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Explained | Why carmakers are worried about shortage of semiconductors and other questions answered

While carmaker claim to have reached localisation, semiconductors are some of the crucial parts going in a car that are not yet fully localised.

January 18, 2021 / 01:12 PM IST
The logo of Taiwan Semiconductor Manufacturing Company (TSMC) is seen during an investors' conference in Taipei, Taiwan April 13, 2017. REUTERS/Tyrone Siu - RC16D3CD5CE0

The logo of Taiwan Semiconductor Manufacturing Company (TSMC) is seen during an investors' conference in Taipei, Taiwan April 13, 2017. REUTERS/Tyrone Siu - RC16D3CD5CE0

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The semiconductor shortage that has hit automakers in several countries is now disrupting the production plans of automakers in India as well. Ford India has decided to extend the four-day shutdown of its Chennai plant by another week to reopen on January 25. Ford blamed the extended shutdown on shortage of semiconductors.

The shortage in India was felt as early as the first week of December when SUV-specialist Mahindra & Mahindra warned of suboptimal production in the March quarter following a drop in supplies from Bosch, one of the top semiconductor suppliers in India.

The Society of Indian Automotive Manufacturers (SIAM) and the Auto Component Manufacturers Association (ACMA) have warned that if the shortfall remains unresolved, it could damage demand recovery that began in September, forcing several carmakers to push their factories to full capacity production.

What are semiconductors?

Cars these days are vastly different from what was offer even 10 years ago. Car-making has acquired a definitive tech edge, with seamless connectivity and safety features being incorporated in new vehicles.

The air-conditioning feature, for instance, can now be remotely switched on even if the car has no occupants. The vehicle can alert the driver on her mobile phone, if it has left a geographical fencing created by the owner.

Semiconductors are the chips that control these and more such critical commands. Airbags, driver information, audio/video entertainment, capturing data with sensors, managing electrical and mechanical activities, navigation, collision detection system are among the many solutions managed by a semiconductor.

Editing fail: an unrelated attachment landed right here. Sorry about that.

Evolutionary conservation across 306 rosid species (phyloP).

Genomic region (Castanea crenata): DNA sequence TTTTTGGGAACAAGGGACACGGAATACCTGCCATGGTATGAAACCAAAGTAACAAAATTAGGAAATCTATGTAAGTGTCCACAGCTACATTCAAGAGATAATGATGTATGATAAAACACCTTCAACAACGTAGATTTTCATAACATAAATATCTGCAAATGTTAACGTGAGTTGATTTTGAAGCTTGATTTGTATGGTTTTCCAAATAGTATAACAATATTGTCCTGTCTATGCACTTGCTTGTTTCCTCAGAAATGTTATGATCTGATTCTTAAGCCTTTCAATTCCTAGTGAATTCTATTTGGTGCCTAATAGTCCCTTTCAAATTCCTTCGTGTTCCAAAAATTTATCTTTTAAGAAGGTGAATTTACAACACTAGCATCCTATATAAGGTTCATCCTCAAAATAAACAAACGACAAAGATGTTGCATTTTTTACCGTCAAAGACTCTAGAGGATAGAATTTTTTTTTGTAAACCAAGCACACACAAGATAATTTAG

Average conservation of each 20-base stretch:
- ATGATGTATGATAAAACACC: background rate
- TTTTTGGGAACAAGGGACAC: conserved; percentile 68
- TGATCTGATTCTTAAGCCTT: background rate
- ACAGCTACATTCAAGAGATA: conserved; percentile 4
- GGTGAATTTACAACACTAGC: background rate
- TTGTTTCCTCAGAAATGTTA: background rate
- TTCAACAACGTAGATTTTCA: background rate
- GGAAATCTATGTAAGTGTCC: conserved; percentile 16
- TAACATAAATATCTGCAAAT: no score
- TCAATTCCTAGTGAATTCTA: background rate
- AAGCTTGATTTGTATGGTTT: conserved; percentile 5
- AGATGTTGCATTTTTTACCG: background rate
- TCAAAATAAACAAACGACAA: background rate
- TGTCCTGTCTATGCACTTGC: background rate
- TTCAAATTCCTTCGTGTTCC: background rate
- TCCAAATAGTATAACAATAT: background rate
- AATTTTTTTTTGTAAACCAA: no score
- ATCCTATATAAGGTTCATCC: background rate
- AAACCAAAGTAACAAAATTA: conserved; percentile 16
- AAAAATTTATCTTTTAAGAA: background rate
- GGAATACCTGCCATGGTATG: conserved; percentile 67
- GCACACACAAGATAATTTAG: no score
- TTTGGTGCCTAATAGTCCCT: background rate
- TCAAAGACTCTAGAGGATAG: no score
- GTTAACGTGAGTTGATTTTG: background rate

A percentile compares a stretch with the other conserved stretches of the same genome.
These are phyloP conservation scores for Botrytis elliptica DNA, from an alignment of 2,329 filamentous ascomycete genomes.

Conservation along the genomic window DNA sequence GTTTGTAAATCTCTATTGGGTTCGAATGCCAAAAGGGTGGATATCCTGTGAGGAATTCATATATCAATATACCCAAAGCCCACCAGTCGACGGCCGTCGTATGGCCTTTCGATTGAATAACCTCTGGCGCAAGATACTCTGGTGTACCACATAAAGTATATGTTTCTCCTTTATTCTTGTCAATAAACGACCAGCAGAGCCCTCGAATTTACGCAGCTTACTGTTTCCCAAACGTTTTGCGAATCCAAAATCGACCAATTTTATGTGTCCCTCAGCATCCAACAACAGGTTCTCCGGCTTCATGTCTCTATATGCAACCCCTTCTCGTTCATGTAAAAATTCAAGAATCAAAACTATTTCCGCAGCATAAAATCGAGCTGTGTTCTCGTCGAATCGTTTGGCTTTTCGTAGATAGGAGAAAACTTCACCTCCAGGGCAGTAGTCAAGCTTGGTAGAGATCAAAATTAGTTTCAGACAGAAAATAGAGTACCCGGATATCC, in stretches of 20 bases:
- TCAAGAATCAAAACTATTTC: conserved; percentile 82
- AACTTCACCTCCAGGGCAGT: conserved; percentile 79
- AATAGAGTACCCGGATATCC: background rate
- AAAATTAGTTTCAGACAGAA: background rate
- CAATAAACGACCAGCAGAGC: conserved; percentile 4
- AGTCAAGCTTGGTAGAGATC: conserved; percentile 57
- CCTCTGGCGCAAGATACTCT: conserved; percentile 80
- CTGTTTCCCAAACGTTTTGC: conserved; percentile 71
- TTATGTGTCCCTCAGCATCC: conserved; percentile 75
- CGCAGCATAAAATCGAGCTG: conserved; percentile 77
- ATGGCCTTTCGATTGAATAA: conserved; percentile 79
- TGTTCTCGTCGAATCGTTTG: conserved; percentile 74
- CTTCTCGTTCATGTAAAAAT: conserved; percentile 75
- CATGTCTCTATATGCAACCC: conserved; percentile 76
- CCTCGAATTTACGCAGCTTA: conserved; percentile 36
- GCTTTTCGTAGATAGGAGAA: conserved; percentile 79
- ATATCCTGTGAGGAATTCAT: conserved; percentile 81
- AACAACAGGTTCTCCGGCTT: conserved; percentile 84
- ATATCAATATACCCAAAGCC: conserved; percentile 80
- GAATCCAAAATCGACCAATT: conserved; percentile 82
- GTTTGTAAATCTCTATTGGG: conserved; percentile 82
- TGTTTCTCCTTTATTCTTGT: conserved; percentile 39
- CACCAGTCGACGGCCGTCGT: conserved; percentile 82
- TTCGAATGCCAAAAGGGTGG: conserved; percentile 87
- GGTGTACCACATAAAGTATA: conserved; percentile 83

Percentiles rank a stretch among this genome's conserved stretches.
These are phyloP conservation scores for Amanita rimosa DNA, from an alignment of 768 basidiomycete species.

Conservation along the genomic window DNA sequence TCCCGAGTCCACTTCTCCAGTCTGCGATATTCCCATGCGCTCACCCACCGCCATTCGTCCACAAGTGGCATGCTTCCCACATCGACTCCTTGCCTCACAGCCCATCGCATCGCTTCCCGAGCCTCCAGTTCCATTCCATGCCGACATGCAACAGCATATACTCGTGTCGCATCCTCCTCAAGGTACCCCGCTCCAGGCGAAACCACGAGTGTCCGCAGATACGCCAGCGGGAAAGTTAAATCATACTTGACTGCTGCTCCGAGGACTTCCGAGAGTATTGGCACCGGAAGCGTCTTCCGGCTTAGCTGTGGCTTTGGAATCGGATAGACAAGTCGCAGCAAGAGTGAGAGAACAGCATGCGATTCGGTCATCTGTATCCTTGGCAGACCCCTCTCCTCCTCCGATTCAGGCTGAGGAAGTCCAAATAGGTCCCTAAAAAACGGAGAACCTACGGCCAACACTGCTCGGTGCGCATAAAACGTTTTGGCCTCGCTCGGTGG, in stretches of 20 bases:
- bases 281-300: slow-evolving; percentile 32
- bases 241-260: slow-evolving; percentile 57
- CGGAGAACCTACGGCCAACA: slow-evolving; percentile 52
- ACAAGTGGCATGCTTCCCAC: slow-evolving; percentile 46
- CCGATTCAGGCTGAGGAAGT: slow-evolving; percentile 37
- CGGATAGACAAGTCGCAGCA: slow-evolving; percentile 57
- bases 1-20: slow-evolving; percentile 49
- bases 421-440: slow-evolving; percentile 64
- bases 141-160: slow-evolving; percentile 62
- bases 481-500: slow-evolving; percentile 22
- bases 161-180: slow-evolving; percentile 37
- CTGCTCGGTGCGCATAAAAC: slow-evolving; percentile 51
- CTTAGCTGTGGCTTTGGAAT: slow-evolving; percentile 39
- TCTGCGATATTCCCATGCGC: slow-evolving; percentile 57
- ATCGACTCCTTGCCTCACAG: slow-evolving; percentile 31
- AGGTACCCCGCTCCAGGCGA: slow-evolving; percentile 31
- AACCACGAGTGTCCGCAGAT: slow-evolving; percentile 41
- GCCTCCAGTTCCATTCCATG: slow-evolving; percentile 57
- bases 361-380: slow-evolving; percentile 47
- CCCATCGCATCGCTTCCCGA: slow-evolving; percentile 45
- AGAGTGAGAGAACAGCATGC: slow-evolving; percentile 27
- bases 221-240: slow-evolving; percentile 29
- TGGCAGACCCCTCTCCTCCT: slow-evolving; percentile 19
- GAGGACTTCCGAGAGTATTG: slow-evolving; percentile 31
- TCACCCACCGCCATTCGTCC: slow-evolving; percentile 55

Denso, Continental, Delphi, Nvidia and NXP Semiconductor are some of the global manufacturers and suppliers of the chips are integral to car manufacturing . While manufacturers like M&M source their semiconductor in India from Bosch, others like Honda, Toyota, Hyundai, Daimler, Volkswagen, Nissan and Tata Motors have a captive arm that makes semiconductors.

Why the shortage?

Bosch blamed the shortage of the vital component to growing global demand to make machines that look into safety and hygiene against COVID-19. The company also said the switchover to 5G technology was also responsible for the shortage of microprocessors. Bosch imports components to India before supplying the finished product to its clients.

While carmakers claim to have reached localisation level north of 90 percent in India, semiconductors are some of the crucial parts that are not yet fully localised.

Computers and servers are the largest consumers of semiconductors followed by the wireless communication industry. Industrial and consumer electronics are the next big user of semiconductors. The automotive sector stood fifth in the ranking, as per a Mckinsey study. Hybrid and electric vehicles make more use of semiconductors than combustion-engine vehicles.

While the hard lockdown brought worldwide automotive manufacturing to its knees, China was able to resurrect production faster than expected, leading to the shortage in semiconductors across the world, as per international reports.

Not everyone is as badly hit 

While carmakers like Toyota, Ford and Fiat Chrysler are shutting factories in the US and Europe, others like Volkswagen and Nissan are slowing down production. However, the situation isn’t as bad in India.

Production of Maruti Suzuki and Hyundai in India has not been affected by the shortage of semiconductors, so far. A senior Tata Motors official also confirmed at the launch of the Altroz i-Turbo that its production was on track.
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Swaraj Baggonkar
first published: Jan 18, 2021 01:12 pm